We've been told that Liam Fox reached his own conclusion, called the prime minister and said he realised that he couldn't go on.
However what I believe is that the Cabinet Secretary Sir Gus O'Donnell had concluded that Mr Fox's position was untenable, that the prime minister was willing to give the defence secretary time until that report came out but was not willing to give him the confidence or the support he would need to fight any critical report and to hold on to his job.
In short he went before he was - in all probability - pushed.
Now exactly whether that was said to him and exactly what happened in the conversation we don't know.
What is clear is that there's a warm letter from him to the prime minister and a warm letter back; I suspect that is as much to do with trying to save their blushes as anything else.
It seems to me clear that David Cameron had said to Mr Fox you've got time to prove you can get out of this and that I will not push you straight away. What he had not said is I'm backing you.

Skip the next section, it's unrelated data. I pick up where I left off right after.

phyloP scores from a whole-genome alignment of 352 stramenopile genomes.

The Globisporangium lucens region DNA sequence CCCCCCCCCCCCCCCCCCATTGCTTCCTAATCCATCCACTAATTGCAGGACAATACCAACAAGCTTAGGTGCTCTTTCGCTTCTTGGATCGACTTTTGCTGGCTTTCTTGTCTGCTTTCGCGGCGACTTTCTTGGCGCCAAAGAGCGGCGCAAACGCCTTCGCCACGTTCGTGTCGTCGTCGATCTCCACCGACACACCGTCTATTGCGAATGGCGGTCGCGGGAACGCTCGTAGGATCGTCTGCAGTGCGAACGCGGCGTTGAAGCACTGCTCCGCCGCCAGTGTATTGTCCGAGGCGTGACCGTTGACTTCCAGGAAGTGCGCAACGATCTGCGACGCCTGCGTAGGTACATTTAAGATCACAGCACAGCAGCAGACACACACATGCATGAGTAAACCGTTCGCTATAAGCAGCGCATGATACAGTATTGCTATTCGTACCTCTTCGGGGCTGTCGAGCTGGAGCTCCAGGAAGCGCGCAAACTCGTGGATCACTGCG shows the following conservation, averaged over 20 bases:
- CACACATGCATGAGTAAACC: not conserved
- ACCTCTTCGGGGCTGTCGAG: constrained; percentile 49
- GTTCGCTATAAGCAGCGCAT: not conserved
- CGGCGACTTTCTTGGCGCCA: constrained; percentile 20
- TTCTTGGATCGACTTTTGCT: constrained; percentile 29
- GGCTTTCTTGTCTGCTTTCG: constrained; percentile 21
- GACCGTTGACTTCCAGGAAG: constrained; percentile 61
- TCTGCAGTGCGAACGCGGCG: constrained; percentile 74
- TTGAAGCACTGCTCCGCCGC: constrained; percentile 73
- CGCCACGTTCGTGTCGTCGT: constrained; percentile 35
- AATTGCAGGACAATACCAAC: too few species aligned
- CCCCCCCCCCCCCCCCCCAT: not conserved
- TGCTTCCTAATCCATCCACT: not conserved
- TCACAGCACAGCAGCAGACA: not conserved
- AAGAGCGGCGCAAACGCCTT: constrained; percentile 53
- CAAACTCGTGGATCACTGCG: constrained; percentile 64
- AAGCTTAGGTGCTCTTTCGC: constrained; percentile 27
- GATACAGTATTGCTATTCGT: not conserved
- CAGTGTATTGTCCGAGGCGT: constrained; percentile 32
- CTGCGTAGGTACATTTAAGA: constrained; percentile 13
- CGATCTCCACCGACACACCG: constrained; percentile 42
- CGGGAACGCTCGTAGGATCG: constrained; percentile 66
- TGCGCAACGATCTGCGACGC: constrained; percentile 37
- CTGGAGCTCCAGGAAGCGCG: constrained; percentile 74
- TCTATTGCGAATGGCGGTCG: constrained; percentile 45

Furthermore what David Cameron needed if Liam Fox was to resign was for people to say it was inevitable.
Since this saga has played out over eight days, that is precisely what he's got.
Return not impossible
There will of course be people who deeply regret Liam Fox going. There will be people on the right of the Conservative party who see him as a cheerleader for Margaret Thatcher's brand of foreign and domestic policies who wish he could have stayed.
But there will be few I suspect who are able to accuse the prime minister of doing him in or be outraged that this has happened.
The wording of those letters clearly allows for the possibility that Liam Fox will return to government.
The prime minister is very careful to refer to Mr Fox and his wife as friends and to say that he wishes to carry on getting their advice.
I suspect the message that has gone between them is - you don't cause trouble now and, who knows, there may be a way back.